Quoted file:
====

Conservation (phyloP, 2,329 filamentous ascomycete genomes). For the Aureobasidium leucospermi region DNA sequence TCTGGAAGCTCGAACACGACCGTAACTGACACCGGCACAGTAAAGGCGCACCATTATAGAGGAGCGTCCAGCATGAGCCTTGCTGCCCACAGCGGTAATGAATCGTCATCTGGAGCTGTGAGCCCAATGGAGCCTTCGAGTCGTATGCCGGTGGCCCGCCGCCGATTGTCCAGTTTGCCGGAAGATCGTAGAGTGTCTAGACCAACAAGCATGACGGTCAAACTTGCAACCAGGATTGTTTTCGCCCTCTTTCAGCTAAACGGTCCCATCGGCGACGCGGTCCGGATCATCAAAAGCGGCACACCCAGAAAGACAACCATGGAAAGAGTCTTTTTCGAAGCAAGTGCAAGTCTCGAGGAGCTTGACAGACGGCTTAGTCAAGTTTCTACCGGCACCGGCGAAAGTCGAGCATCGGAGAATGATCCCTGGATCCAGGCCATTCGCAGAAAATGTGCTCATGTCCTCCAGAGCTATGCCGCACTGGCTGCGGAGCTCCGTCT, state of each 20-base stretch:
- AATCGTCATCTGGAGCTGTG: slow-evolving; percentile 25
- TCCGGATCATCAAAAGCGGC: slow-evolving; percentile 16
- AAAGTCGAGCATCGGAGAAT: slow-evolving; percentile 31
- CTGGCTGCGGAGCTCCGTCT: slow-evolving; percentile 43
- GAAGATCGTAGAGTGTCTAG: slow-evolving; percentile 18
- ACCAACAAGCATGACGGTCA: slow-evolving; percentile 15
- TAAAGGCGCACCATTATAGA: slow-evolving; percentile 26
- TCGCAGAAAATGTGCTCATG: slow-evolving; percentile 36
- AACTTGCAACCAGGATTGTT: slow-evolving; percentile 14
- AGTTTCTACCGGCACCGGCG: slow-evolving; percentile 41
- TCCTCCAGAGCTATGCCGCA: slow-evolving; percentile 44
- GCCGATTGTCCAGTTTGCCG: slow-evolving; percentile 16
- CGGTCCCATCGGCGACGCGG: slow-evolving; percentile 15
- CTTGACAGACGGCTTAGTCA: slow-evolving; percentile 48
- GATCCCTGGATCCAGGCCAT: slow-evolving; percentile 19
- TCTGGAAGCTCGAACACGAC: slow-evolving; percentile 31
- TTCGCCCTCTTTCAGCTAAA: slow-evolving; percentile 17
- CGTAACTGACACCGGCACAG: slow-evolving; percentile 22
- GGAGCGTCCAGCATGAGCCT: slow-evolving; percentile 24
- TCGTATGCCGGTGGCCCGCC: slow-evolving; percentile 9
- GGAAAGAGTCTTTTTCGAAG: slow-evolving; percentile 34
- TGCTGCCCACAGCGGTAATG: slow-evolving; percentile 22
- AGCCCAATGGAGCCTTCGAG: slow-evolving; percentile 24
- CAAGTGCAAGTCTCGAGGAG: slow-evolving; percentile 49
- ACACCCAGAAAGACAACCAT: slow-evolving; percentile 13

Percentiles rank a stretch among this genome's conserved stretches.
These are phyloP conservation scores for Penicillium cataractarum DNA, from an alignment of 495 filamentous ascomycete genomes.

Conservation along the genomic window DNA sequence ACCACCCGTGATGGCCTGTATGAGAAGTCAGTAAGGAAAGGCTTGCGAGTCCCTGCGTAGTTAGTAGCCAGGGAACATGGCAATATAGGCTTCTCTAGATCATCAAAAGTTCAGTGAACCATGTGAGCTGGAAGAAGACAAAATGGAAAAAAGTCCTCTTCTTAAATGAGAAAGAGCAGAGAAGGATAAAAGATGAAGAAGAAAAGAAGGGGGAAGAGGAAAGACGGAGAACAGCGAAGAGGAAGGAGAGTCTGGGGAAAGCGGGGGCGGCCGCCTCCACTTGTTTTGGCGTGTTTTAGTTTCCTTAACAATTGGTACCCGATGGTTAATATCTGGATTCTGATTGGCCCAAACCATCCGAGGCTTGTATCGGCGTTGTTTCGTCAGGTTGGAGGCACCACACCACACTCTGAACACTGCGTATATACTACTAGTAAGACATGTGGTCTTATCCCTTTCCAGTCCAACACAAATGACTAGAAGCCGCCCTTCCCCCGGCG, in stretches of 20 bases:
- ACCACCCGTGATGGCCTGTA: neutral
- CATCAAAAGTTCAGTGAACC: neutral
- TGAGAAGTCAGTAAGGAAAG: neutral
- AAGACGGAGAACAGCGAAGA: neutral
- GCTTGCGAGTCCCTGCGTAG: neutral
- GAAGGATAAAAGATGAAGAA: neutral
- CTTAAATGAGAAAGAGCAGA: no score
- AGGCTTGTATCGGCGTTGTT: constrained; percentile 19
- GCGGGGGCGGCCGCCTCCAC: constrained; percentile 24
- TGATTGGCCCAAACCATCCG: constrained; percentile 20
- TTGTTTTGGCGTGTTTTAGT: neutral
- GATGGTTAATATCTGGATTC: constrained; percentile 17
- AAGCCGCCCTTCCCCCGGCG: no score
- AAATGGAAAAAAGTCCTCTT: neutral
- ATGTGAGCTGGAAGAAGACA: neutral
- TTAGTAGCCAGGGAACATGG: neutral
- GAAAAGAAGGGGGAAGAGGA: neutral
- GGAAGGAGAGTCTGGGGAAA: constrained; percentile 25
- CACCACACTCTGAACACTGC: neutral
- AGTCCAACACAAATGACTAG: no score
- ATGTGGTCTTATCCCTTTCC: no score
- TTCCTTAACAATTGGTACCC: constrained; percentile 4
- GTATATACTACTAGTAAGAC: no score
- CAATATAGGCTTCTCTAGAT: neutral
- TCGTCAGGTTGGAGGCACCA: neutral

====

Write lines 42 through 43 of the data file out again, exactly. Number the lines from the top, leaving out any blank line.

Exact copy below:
- AAGCCGCCCTTCCCCCGGCG: no score
- AAATGGAAAAAAGTCCTCTT: neutral